NFU President Meurig Raymond said: “I would like to pay tribute to the cull companies and contractors in all three areas who worked extremely hard to ensure a difficult job was carried out as safely, effectively and humanely as possible. It is clear the lessons have been learned from the first two years of the pilot culls and these have helped ensure the success of this year’s operations.
“The desire to see culling carried out over a wider area of the country next year will be welcomed by farmers in areas where bovine TB is rife and where culling can play a vital role in disease control. We will continue to offer help, advice and support to farmers who want to apply for a cull licence in areas where the disease is endemic and that would benefit from culling.
“It is important that the whole of the 25-year TB eradication strategy is implemented in full as quickly as possible. The announcement that compulsory post movement testing for cattle moving into the low risk area from higher risk areas will be introduced next year will be welcomed by farmers in these areas who have been frustrated by the lack of progress on this issue.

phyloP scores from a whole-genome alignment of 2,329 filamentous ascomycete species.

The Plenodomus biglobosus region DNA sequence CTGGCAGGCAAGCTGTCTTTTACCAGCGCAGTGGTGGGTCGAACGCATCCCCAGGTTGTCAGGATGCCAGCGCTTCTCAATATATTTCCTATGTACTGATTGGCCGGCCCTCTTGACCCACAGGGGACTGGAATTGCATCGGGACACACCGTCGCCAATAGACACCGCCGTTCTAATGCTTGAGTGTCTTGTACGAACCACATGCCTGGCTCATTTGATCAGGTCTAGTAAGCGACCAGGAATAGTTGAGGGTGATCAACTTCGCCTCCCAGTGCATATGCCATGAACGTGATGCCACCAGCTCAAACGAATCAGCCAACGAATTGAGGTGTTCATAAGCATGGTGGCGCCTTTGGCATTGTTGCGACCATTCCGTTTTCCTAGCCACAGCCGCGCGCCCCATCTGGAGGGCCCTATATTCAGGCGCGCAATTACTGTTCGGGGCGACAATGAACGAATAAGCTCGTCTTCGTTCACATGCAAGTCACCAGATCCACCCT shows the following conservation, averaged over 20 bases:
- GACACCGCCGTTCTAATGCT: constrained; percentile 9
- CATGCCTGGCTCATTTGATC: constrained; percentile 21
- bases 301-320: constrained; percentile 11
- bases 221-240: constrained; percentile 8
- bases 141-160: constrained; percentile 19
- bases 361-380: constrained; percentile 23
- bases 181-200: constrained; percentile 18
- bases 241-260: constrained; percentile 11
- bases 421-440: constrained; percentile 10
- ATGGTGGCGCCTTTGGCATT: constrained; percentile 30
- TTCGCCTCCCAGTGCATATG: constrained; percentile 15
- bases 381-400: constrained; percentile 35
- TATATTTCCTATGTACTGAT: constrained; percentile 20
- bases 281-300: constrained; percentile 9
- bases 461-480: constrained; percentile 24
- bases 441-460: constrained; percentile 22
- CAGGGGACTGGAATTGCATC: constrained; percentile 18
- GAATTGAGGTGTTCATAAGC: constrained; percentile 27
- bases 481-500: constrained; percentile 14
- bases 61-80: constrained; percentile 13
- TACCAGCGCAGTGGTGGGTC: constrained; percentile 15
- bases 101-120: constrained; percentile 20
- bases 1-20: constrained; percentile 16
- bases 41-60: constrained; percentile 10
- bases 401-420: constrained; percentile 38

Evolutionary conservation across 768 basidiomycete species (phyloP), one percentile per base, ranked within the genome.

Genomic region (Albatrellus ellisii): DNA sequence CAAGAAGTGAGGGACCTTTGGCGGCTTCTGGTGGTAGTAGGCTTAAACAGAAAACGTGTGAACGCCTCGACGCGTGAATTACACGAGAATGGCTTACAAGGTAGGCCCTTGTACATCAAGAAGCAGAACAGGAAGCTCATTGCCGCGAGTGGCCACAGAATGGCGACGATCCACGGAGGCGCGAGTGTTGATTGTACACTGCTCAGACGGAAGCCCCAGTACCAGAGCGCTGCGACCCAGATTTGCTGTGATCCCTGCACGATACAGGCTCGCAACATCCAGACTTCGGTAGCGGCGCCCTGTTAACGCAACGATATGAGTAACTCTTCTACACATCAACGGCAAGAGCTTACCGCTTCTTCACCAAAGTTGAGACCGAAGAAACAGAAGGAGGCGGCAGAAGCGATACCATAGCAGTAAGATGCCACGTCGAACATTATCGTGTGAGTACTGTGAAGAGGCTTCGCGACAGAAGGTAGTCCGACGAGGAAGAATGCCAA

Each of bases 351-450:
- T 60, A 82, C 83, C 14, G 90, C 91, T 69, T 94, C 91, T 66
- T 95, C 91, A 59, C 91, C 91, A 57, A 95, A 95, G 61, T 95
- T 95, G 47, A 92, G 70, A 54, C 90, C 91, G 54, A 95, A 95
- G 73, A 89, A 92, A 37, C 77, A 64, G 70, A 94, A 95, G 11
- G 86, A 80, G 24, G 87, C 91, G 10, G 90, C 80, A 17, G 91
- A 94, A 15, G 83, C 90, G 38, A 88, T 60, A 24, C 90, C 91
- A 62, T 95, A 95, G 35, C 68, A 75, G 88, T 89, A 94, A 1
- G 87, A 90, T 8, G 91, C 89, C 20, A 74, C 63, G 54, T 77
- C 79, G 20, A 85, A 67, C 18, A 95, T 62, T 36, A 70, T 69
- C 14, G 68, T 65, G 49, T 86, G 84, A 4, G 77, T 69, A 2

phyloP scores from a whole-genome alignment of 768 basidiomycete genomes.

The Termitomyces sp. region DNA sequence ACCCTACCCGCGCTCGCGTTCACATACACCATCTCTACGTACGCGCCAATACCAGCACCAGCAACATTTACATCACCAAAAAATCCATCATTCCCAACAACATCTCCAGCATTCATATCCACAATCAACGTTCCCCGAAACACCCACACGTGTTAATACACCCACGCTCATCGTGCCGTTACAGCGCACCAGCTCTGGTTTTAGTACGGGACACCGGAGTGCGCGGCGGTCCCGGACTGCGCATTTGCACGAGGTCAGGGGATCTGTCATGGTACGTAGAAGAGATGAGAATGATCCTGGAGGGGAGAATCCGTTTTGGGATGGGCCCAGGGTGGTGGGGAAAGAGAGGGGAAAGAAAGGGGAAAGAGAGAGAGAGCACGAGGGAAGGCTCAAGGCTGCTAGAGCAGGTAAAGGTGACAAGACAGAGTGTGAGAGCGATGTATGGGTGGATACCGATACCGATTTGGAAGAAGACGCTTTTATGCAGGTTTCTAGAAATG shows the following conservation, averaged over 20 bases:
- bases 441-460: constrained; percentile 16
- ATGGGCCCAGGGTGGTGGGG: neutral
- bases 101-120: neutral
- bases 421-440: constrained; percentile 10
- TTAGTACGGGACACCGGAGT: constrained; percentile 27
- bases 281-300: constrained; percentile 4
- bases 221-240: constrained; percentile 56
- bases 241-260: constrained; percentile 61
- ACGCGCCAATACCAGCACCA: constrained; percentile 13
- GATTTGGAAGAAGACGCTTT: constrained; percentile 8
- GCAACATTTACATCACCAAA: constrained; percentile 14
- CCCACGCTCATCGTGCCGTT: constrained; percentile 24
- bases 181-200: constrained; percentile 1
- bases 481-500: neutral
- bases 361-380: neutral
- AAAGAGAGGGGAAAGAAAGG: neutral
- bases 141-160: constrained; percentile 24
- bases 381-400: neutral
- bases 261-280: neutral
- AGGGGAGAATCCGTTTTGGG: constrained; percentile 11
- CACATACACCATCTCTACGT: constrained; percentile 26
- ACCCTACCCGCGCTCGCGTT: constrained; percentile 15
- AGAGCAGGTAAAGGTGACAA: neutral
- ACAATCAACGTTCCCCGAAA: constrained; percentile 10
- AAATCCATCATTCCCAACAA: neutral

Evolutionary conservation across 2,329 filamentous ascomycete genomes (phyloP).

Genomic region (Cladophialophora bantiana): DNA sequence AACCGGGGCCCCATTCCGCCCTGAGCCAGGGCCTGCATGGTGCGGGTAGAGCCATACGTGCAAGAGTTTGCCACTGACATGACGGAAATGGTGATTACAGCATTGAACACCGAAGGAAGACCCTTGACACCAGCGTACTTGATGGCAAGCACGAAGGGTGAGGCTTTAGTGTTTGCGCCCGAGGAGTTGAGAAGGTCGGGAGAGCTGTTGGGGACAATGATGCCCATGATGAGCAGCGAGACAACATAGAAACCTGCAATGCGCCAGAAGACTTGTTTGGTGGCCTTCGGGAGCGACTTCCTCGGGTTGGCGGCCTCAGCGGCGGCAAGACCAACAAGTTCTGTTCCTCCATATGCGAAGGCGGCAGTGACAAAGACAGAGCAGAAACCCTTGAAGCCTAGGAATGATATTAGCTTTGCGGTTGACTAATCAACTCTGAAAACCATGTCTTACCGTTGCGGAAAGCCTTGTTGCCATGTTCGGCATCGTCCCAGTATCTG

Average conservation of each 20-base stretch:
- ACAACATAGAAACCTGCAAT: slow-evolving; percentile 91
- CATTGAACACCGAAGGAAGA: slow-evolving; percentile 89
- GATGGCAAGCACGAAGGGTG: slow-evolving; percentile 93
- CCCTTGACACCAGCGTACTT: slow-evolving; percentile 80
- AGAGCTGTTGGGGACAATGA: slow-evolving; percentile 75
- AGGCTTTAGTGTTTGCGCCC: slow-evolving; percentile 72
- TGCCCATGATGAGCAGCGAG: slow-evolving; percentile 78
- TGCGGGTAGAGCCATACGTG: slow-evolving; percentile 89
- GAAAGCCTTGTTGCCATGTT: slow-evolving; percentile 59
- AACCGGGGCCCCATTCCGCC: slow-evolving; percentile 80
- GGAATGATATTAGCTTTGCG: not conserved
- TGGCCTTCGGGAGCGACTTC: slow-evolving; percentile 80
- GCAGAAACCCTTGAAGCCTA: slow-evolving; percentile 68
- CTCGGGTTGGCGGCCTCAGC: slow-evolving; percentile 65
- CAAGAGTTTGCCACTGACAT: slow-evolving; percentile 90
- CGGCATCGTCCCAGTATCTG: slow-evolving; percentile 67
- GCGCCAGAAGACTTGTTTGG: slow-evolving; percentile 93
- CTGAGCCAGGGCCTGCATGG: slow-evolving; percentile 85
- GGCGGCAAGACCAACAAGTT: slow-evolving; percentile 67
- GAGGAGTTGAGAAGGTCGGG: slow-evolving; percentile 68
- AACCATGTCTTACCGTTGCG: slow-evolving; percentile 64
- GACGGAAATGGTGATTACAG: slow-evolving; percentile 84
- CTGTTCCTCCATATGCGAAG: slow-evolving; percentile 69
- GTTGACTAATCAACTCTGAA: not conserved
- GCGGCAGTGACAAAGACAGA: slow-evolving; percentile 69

“The news that the Badger Edge Vaccination Scheme, and other badger vaccination schemes in England, is to be suspended because of a shortage of the BCG vaccine is disappointing as we have always said badger vaccination has a role to play in stopping disease spread in the edge and low risk areas. However, we fully understand the reasons for this decision and hope the supply issue will be resolved as quickly as possible so this work can continue.
“Bovine TB remains a huge problem for beef and dairy farmers across large parts of the country. It is vital that we use every option available to us so we have the best chance of controlling and eradicating this devastating disease,” Mr Raymond said.